FROM Danny Strong
'Empire' Fox's Empire is a modern-day musical melodrama inspired in part by King Lear. The Shakespeare play is even name-checked in the pilot episode, when Terrence Howard as hip-hop mogul Lucious Lyon, pits his three sons against each other in a struggle for the throne. The plot thickens when Lucious's ex-wife Cookie, played by Taraji P. Henson, emerges from prison after 17 years and demands what's hers from her former husband and his new love interest. Empire opened big and it's defied gravity as the ratings went up week after week. The season finale drew more than 17 million viewers, and the show is on track to be the most-watched series of the season in the 18-to-49 demographic, the age range most loved by advertisers. While the show is an unapologetic soap opera -- co-creator Lee Daniels has compared it with the 80's TV series Dynasty -- it also deals with serious issues like mental illness and homophobia. With an almost entirely African American cast, the show is a breakthrough in prime-time and the other broadcast networks are taking note. Danny Strong came up with the idea for Empire. It's another success in an exceptionally versatile career. He wrote two award-winning HBO films about politics; he wrote Lee Daniels' The Butler, and he wrote not one, but two Hunger Games movies. But Strong is also an actor whom you might recognize from Buffy the Vampire Slayer or The Gilmore Girls or, more recently, Mad Men, Justified and Girls. It was actually another actor friend who first gave Strong the idea to try writing. Once he sold a script, he was hooked. Unlike some writers, Strong has never held to the notion of "write what you know." He tells us how he's been able to put himself inside the heads of characters as diverse as Sarah Palin to Katniss Everdeen to Cookie Lyon. And if you missed Cookie's stellar dialogue on Empire the first time around, you can now watch all the episodes on Hulu , which struck an exclusive deal with Fox to stream the show.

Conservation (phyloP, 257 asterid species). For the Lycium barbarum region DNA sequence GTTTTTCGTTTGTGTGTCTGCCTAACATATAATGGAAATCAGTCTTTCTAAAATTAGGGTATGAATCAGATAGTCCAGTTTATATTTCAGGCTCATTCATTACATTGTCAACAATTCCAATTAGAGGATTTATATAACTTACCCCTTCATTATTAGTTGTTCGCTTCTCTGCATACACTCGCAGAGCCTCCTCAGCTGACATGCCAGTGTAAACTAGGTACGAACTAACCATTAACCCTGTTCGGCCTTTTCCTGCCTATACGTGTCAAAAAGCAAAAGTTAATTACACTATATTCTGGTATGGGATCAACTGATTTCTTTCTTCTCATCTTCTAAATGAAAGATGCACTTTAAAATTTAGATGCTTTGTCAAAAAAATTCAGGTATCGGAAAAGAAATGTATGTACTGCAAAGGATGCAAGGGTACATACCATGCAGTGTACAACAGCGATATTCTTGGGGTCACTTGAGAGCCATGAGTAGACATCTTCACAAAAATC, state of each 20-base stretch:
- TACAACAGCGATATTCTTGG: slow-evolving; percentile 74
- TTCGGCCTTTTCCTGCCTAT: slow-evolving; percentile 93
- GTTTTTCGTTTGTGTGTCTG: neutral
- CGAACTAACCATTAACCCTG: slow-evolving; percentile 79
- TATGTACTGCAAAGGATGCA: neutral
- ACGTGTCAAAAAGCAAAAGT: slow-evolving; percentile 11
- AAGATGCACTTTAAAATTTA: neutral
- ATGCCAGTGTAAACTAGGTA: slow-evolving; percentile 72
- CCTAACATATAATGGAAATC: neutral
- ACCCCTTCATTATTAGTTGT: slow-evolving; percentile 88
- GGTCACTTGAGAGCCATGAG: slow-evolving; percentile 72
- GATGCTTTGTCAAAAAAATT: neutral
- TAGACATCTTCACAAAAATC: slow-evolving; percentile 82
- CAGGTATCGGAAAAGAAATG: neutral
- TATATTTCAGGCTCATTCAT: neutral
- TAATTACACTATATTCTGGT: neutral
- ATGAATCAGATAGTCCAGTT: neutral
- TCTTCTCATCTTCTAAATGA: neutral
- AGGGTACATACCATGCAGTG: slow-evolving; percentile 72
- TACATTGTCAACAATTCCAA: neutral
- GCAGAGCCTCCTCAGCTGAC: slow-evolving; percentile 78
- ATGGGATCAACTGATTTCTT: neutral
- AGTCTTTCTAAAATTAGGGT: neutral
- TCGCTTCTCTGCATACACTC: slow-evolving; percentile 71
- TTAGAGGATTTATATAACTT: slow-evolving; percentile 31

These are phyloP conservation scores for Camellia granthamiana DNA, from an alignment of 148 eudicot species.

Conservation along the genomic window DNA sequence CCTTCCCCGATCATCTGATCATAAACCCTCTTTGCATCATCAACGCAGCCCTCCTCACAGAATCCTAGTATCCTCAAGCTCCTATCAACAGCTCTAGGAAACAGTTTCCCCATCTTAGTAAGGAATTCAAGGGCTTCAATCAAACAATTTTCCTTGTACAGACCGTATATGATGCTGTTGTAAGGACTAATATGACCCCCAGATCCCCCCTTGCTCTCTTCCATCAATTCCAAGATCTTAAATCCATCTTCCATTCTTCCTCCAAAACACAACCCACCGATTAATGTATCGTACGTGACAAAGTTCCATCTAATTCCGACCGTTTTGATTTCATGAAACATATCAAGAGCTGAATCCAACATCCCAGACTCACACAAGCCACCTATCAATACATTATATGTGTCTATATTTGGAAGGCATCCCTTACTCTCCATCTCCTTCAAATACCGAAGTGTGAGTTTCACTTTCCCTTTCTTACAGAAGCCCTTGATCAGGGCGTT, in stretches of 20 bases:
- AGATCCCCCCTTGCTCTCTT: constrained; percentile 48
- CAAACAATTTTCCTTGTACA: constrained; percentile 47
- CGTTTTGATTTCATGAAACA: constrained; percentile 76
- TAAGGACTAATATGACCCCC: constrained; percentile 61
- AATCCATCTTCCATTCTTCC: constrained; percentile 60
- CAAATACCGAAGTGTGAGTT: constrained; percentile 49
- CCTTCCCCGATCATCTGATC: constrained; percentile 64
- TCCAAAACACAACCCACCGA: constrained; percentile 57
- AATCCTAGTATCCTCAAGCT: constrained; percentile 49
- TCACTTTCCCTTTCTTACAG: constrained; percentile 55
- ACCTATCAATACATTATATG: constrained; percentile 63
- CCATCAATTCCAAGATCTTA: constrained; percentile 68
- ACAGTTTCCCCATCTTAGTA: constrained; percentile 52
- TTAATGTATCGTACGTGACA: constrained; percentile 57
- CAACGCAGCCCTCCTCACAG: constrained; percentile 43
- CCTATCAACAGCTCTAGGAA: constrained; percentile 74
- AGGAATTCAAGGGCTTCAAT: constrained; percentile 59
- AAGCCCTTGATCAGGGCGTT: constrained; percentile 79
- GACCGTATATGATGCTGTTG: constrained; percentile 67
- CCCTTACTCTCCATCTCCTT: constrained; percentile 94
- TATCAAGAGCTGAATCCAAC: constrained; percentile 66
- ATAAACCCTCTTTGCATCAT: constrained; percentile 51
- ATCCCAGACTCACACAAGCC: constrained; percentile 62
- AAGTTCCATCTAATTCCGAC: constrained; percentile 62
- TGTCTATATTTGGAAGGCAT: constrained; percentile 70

Previewing James Comey's blockbuster testimony Former FBI director James Comey testifies Thursday in front of the Senate Intelligence Committee, but his opening statement has been released. In it, he says he felt pressured by Donald Trump to declare loyalty to him and publicly clear him of any wrongdoing in the Russia investigation.
Shaking up the USDA, 'The Beef Cookbook' and 'Tartine All Day' Peggy Lowe explains why Trump’s pick for USDA Secretary is rattling rural America. Dario Cecchini talks future plans for Chianti ramen, and Richard Turner shares cuts from “PRIME: The Beef Cookbook.” Writer Matthew Sedacca looks at the controversy behind liquid smoke. Jonathan Gold tries Chengdu-style dishes, and Elisabeth Prueitt of Tartine fills us in on the latest. Plus, chef Michael Beckman shares a recipe for cactus confit.
Accusations of lying fly between James Comey and White House During his testimony Thursday, former FBI Director James Comey accused President Trump and other White House officials of lying when they said the FBI was in disarray and its staff had lost confidence in him. President Trump’s lawyer said Comey was wrong -- that the president never asked for his loyalty, and never asked him to back off the investigation into former NSA director Michael Flynn.